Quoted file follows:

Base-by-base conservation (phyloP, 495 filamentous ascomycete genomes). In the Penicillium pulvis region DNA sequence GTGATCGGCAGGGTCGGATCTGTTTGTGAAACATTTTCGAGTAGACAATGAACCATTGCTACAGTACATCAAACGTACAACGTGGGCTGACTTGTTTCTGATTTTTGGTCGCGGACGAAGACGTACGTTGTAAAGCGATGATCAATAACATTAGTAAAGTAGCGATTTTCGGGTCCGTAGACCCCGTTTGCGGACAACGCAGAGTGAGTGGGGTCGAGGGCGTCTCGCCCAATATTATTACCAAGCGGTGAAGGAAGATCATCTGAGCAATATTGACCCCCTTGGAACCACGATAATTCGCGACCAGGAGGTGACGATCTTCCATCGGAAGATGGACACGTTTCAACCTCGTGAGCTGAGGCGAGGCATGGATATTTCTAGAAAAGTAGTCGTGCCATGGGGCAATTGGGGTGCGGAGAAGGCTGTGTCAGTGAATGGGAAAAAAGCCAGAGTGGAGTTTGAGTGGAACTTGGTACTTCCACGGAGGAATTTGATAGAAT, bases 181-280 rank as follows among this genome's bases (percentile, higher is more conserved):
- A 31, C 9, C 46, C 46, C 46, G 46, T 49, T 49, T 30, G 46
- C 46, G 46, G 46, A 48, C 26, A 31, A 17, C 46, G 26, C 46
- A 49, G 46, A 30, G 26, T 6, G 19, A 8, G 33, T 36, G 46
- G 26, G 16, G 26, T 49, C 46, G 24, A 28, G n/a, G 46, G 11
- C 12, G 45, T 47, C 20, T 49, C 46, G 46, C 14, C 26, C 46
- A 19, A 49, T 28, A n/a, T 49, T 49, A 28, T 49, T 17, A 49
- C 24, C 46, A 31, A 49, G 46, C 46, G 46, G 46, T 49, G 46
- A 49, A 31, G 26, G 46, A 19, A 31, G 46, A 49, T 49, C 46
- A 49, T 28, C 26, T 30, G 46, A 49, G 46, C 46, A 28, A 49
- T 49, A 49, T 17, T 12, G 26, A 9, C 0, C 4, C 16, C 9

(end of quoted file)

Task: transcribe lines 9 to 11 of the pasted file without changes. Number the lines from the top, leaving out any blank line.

- A 49, A 31, G 26, G 46, A 19, A 31, G 46, A 49, T 49, C 46
- A 49, T 28, C 26, T 30, G 46, A 49, G 46, C 46, A 28, A 49
- T 49, A 49, T 17, T 12, G 26, A 9, C 0, C 4, C 16, C 9